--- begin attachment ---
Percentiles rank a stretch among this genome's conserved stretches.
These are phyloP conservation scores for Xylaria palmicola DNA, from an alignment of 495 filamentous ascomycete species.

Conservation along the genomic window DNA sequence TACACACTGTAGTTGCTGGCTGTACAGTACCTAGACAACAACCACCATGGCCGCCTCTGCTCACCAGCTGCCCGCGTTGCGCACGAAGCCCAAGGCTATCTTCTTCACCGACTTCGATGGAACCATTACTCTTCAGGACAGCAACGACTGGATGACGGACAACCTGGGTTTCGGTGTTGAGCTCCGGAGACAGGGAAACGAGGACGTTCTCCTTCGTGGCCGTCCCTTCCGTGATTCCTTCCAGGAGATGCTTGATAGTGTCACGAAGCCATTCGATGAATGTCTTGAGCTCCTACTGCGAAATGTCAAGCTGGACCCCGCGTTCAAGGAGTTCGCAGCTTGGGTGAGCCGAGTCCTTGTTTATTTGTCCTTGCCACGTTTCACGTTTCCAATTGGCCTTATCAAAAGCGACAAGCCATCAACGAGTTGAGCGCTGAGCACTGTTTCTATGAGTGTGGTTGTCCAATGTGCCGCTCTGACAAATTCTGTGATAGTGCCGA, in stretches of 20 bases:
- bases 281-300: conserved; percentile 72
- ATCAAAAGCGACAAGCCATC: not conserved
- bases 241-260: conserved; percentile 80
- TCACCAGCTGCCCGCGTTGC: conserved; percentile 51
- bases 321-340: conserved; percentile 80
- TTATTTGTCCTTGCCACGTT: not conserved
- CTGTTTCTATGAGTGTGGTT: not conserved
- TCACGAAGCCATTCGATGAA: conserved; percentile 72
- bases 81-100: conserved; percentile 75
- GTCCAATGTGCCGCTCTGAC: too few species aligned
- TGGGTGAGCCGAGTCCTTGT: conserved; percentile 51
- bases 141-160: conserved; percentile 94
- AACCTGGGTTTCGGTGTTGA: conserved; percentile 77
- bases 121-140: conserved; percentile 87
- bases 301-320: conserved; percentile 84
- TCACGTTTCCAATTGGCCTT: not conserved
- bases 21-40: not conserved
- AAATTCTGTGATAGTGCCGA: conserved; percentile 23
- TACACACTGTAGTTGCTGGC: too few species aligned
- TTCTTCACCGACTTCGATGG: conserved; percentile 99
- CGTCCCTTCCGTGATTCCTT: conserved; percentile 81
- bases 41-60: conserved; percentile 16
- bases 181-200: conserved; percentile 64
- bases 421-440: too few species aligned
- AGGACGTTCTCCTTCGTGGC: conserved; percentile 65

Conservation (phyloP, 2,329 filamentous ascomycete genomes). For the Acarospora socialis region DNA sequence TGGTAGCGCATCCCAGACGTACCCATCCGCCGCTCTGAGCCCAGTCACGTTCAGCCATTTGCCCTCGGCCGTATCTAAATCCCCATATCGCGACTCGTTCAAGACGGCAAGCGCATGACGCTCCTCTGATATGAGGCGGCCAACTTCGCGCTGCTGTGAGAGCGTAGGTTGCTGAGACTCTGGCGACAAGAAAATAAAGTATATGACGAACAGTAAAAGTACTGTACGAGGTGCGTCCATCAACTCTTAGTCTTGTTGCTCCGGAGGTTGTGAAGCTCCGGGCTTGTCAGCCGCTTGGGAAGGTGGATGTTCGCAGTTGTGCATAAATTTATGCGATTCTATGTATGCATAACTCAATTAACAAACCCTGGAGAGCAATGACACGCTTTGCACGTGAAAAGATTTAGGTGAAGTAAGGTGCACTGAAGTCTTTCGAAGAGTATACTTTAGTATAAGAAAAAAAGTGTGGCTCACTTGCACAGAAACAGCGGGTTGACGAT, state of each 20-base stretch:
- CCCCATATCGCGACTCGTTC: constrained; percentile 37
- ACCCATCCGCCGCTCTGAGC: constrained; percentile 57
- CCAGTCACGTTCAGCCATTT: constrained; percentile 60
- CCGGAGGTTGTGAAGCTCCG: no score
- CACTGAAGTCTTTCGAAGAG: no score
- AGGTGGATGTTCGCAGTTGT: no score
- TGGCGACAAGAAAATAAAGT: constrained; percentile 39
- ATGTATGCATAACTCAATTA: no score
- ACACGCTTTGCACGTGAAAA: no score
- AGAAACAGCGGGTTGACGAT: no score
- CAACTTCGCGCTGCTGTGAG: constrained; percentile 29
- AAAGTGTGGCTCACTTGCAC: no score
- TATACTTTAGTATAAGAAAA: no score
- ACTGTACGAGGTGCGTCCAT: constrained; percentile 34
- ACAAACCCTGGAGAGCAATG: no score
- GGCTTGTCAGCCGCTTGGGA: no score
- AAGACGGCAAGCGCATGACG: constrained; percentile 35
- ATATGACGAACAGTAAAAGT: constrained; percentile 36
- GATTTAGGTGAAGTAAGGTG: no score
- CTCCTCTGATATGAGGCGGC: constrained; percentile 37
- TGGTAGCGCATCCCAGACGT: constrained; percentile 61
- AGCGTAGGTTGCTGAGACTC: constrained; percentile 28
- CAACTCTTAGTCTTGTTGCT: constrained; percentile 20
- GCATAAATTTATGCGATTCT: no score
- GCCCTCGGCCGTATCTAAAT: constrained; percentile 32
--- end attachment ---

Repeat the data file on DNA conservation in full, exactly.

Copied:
Percentiles rank a stretch among this genome's conserved stretches.
These are phyloP conservation scores for Xylaria palmicola DNA, from an alignment of 495 filamentous ascomycete species.

Conservation along the genomic window DNA sequence TACACACTGTAGTTGCTGGCTGTACAGTACCTAGACAACAACCACCATGGCCGCCTCTGCTCACCAGCTGCCCGCGTTGCGCACGAAGCCCAAGGCTATCTTCTTCACCGACTTCGATGGAACCATTACTCTTCAGGACAGCAACGACTGGATGACGGACAACCTGGGTTTCGGTGTTGAGCTCCGGAGACAGGGAAACGAGGACGTTCTCCTTCGTGGCCGTCCCTTCCGTGATTCCTTCCAGGAGATGCTTGATAGTGTCACGAAGCCATTCGATGAATGTCTTGAGCTCCTACTGCGAAATGTCAAGCTGGACCCCGCGTTCAAGGAGTTCGCAGCTTGGGTGAGCCGAGTCCTTGTTTATTTGTCCTTGCCACGTTTCACGTTTCCAATTGGCCTTATCAAAAGCGACAAGCCATCAACGAGTTGAGCGCTGAGCACTGTTTCTATGAGTGTGGTTGTCCAATGTGCCGCTCTGACAAATTCTGTGATAGTGCCGA, in stretches of 20 bases:
- bases 281-300: conserved; percentile 72
- ATCAAAAGCGACAAGCCATC: not conserved
- bases 241-260: conserved; percentile 80
- TCACCAGCTGCCCGCGTTGC: conserved; percentile 51
- bases 321-340: conserved; percentile 80
- TTATTTGTCCTTGCCACGTT: not conserved
- CTGTTTCTATGAGTGTGGTT: not conserved
- TCACGAAGCCATTCGATGAA: conserved; percentile 72
- bases 81-100: conserved; percentile 75
- GTCCAATGTGCCGCTCTGAC: too few species aligned
- TGGGTGAGCCGAGTCCTTGT: conserved; percentile 51
- bases 141-160: conserved; percentile 94
- AACCTGGGTTTCGGTGTTGA: conserved; percentile 77
- bases 121-140: conserved; percentile 87
- bases 301-320: conserved; percentile 84
- TCACGTTTCCAATTGGCCTT: not conserved
- bases 21-40: not conserved
- AAATTCTGTGATAGTGCCGA: conserved; percentile 23
- TACACACTGTAGTTGCTGGC: too few species aligned
- TTCTTCACCGACTTCGATGG: conserved; percentile 99
- CGTCCCTTCCGTGATTCCTT: conserved; percentile 81
- bases 41-60: conserved; percentile 16
- bases 181-200: conserved; percentile 64
- bases 421-440: too few species aligned
- AGGACGTTCTCCTTCGTGGC: conserved; percentile 65

Conservation (phyloP, 2,329 filamentous ascomycete genomes). For the Acarospora socialis region DNA sequence TGGTAGCGCATCCCAGACGTACCCATCCGCCGCTCTGAGCCCAGTCACGTTCAGCCATTTGCCCTCGGCCGTATCTAAATCCCCATATCGCGACTCGTTCAAGACGGCAAGCGCATGACGCTCCTCTGATATGAGGCGGCCAACTTCGCGCTGCTGTGAGAGCGTAGGTTGCTGAGACTCTGGCGACAAGAAAATAAAGTATATGACGAACAGTAAAAGTACTGTACGAGGTGCGTCCATCAACTCTTAGTCTTGTTGCTCCGGAGGTTGTGAAGCTCCGGGCTTGTCAGCCGCTTGGGAAGGTGGATGTTCGCAGTTGTGCATAAATTTATGCGATTCTATGTATGCATAACTCAATTAACAAACCCTGGAGAGCAATGACACGCTTTGCACGTGAAAAGATTTAGGTGAAGTAAGGTGCACTGAAGTCTTTCGAAGAGTATACTTTAGTATAAGAAAAAAAGTGTGGCTCACTTGCACAGAAACAGCGGGTTGACGAT, state of each 20-base stretch:
- CCCCATATCGCGACTCGTTC: constrained; percentile 37
- ACCCATCCGCCGCTCTGAGC: constrained; percentile 57
- CCAGTCACGTTCAGCCATTT: constrained; percentile 60
- CCGGAGGTTGTGAAGCTCCG: no score
- CACTGAAGTCTTTCGAAGAG: no score
- AGGTGGATGTTCGCAGTTGT: no score
- TGGCGACAAGAAAATAAAGT: constrained; percentile 39
- ATGTATGCATAACTCAATTA: no score
- ACACGCTTTGCACGTGAAAA: no score
- AGAAACAGCGGGTTGACGAT: no score
- CAACTTCGCGCTGCTGTGAG: constrained; percentile 29
- AAAGTGTGGCTCACTTGCAC: no score
- TATACTTTAGTATAAGAAAA: no score
- ACTGTACGAGGTGCGTCCAT: constrained; percentile 34
- ACAAACCCTGGAGAGCAATG: no score
- GGCTTGTCAGCCGCTTGGGA: no score
- AAGACGGCAAGCGCATGACG: constrained; percentile 35
- ATATGACGAACAGTAAAAGT: constrained; percentile 36
- GATTTAGGTGAAGTAAGGTG: no score
- CTCCTCTGATATGAGGCGGC: constrained; percentile 37
- TGGTAGCGCATCCCAGACGT: constrained; percentile 61
- AGCGTAGGTTGCTGAGACTC: constrained; percentile 28
- CAACTCTTAGTCTTGTTGCT: constrained; percentile 20
- GCATAAATTTATGCGATTCT: no score
- GCCCTCGGCCGTATCTAAAT: constrained; percentile 32